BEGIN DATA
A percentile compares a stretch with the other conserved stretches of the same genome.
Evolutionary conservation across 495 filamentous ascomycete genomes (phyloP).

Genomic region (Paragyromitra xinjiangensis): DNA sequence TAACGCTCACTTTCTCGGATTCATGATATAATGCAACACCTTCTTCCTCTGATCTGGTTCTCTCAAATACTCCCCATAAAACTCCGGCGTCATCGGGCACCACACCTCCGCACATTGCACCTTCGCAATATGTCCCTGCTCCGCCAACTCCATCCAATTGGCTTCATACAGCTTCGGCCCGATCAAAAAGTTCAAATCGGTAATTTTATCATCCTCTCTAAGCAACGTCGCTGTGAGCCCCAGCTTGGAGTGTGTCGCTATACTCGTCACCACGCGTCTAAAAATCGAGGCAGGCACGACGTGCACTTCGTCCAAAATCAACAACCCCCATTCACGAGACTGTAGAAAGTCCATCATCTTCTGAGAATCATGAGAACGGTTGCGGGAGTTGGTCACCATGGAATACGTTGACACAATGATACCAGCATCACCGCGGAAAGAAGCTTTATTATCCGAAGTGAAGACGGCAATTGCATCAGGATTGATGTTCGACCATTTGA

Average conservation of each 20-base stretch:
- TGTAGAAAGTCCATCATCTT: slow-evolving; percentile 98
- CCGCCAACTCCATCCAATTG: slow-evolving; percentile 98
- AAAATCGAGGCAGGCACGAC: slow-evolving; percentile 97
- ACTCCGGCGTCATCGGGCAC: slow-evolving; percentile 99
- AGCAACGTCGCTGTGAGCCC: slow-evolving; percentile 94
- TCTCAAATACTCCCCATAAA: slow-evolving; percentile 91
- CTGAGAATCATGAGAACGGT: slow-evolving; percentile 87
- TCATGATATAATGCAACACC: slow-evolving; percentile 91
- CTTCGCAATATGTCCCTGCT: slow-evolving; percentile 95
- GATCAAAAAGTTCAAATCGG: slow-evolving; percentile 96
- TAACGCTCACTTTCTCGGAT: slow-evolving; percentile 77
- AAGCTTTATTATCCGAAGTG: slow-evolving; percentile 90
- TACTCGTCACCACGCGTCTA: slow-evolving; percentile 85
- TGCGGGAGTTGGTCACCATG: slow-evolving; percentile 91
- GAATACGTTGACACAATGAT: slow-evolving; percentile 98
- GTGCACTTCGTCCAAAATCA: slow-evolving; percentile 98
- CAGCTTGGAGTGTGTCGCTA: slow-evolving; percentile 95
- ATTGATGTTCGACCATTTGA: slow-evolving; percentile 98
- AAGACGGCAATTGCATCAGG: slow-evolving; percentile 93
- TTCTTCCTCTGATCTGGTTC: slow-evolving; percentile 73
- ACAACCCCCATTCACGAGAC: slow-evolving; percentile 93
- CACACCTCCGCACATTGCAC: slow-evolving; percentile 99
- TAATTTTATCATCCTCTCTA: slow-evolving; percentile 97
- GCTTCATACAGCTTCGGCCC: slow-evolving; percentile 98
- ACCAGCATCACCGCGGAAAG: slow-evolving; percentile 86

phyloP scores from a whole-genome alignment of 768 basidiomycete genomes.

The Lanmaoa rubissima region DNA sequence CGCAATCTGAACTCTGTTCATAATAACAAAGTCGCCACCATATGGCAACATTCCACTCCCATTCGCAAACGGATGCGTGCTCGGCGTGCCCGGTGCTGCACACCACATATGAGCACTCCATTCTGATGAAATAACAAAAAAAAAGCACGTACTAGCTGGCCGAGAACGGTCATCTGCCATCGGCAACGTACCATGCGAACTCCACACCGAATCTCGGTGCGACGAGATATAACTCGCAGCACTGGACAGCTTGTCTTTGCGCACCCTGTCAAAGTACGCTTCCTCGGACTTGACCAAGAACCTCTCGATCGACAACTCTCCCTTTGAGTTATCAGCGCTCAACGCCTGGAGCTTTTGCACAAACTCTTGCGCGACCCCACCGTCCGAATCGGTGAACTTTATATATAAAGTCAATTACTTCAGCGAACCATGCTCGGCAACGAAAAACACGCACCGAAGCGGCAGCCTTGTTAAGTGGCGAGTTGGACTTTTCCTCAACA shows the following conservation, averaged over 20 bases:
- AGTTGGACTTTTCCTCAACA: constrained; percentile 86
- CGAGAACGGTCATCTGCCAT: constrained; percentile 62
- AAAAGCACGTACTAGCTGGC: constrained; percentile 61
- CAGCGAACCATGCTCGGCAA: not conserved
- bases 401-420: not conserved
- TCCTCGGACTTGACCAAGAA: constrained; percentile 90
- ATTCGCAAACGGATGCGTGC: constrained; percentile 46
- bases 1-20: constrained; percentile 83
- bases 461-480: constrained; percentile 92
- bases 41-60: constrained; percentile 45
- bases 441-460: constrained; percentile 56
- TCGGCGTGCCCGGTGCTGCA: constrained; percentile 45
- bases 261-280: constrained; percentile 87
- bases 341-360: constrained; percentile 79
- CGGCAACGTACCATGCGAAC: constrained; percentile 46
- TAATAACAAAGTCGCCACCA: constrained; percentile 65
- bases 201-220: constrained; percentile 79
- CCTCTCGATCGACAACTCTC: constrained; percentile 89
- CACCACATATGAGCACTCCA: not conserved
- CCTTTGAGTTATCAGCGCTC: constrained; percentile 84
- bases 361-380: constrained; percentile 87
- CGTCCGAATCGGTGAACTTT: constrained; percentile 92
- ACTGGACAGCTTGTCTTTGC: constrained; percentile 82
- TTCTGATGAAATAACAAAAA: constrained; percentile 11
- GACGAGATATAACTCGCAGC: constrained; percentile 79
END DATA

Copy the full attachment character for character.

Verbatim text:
A percentile compares a stretch with the other conserved stretches of the same genome.
Evolutionary conservation across 495 filamentous ascomycete genomes (phyloP).

Genomic region (Paragyromitra xinjiangensis): DNA sequence TAACGCTCACTTTCTCGGATTCATGATATAATGCAACACCTTCTTCCTCTGATCTGGTTCTCTCAAATACTCCCCATAAAACTCCGGCGTCATCGGGCACCACACCTCCGCACATTGCACCTTCGCAATATGTCCCTGCTCCGCCAACTCCATCCAATTGGCTTCATACAGCTTCGGCCCGATCAAAAAGTTCAAATCGGTAATTTTATCATCCTCTCTAAGCAACGTCGCTGTGAGCCCCAGCTTGGAGTGTGTCGCTATACTCGTCACCACGCGTCTAAAAATCGAGGCAGGCACGACGTGCACTTCGTCCAAAATCAACAACCCCCATTCACGAGACTGTAGAAAGTCCATCATCTTCTGAGAATCATGAGAACGGTTGCGGGAGTTGGTCACCATGGAATACGTTGACACAATGATACCAGCATCACCGCGGAAAGAAGCTTTATTATCCGAAGTGAAGACGGCAATTGCATCAGGATTGATGTTCGACCATTTGA

Average conservation of each 20-base stretch:
- TGTAGAAAGTCCATCATCTT: slow-evolving; percentile 98
- CCGCCAACTCCATCCAATTG: slow-evolving; percentile 98
- AAAATCGAGGCAGGCACGAC: slow-evolving; percentile 97
- ACTCCGGCGTCATCGGGCAC: slow-evolving; percentile 99
- AGCAACGTCGCTGTGAGCCC: slow-evolving; percentile 94
- TCTCAAATACTCCCCATAAA: slow-evolving; percentile 91
- CTGAGAATCATGAGAACGGT: slow-evolving; percentile 87
- TCATGATATAATGCAACACC: slow-evolving; percentile 91
- CTTCGCAATATGTCCCTGCT: slow-evolving; percentile 95
- GATCAAAAAGTTCAAATCGG: slow-evolving; percentile 96
- TAACGCTCACTTTCTCGGAT: slow-evolving; percentile 77
- AAGCTTTATTATCCGAAGTG: slow-evolving; percentile 90
- TACTCGTCACCACGCGTCTA: slow-evolving; percentile 85
- TGCGGGAGTTGGTCACCATG: slow-evolving; percentile 91
- GAATACGTTGACACAATGAT: slow-evolving; percentile 98
- GTGCACTTCGTCCAAAATCA: slow-evolving; percentile 98
- CAGCTTGGAGTGTGTCGCTA: slow-evolving; percentile 95
- ATTGATGTTCGACCATTTGA: slow-evolving; percentile 98
- AAGACGGCAATTGCATCAGG: slow-evolving; percentile 93
- TTCTTCCTCTGATCTGGTTC: slow-evolving; percentile 73
- ACAACCCCCATTCACGAGAC: slow-evolving; percentile 93
- CACACCTCCGCACATTGCAC: slow-evolving; percentile 99
- TAATTTTATCATCCTCTCTA: slow-evolving; percentile 97
- GCTTCATACAGCTTCGGCCC: slow-evolving; percentile 98
- ACCAGCATCACCGCGGAAAG: slow-evolving; percentile 86

phyloP scores from a whole-genome alignment of 768 basidiomycete genomes.

The Lanmaoa rubissima region DNA sequence CGCAATCTGAACTCTGTTCATAATAACAAAGTCGCCACCATATGGCAACATTCCACTCCCATTCGCAAACGGATGCGTGCTCGGCGTGCCCGGTGCTGCACACCACATATGAGCACTCCATTCTGATGAAATAACAAAAAAAAAGCACGTACTAGCTGGCCGAGAACGGTCATCTGCCATCGGCAACGTACCATGCGAACTCCACACCGAATCTCGGTGCGACGAGATATAACTCGCAGCACTGGACAGCTTGTCTTTGCGCACCCTGTCAAAGTACGCTTCCTCGGACTTGACCAAGAACCTCTCGATCGACAACTCTCCCTTTGAGTTATCAGCGCTCAACGCCTGGAGCTTTTGCACAAACTCTTGCGCGACCCCACCGTCCGAATCGGTGAACTTTATATATAAAGTCAATTACTTCAGCGAACCATGCTCGGCAACGAAAAACACGCACCGAAGCGGCAGCCTTGTTAAGTGGCGAGTTGGACTTTTCCTCAACA shows the following conservation, averaged over 20 bases:
- AGTTGGACTTTTCCTCAACA: constrained; percentile 86
- CGAGAACGGTCATCTGCCAT: constrained; percentile 62
- AAAAGCACGTACTAGCTGGC: constrained; percentile 61
- CAGCGAACCATGCTCGGCAA: not conserved
- bases 401-420: not conserved
- TCCTCGGACTTGACCAAGAA: constrained; percentile 90
- ATTCGCAAACGGATGCGTGC: constrained; percentile 46
- bases 1-20: constrained; percentile 83
- bases 461-480: constrained; percentile 92
- bases 41-60: constrained; percentile 45
- bases 441-460: constrained; percentile 56
- TCGGCGTGCCCGGTGCTGCA: constrained; percentile 45
- bases 261-280: constrained; percentile 87
- bases 341-360: constrained; percentile 79
- CGGCAACGTACCATGCGAAC: constrained; percentile 46
- TAATAACAAAGTCGCCACCA: constrained; percentile 65
- bases 201-220: constrained; percentile 79
- CCTCTCGATCGACAACTCTC: constrained; percentile 89
- CACCACATATGAGCACTCCA: not conserved
- CCTTTGAGTTATCAGCGCTC: constrained; percentile 84
- bases 361-380: constrained; percentile 87
- CGTCCGAATCGGTGAACTTT: constrained; percentile 92
- ACTGGACAGCTTGTCTTTGC: constrained; percentile 82
- TTCTGATGAAATAACAAAAA: constrained; percentile 11
- GACGAGATATAACTCGCAGC: constrained; percentile 79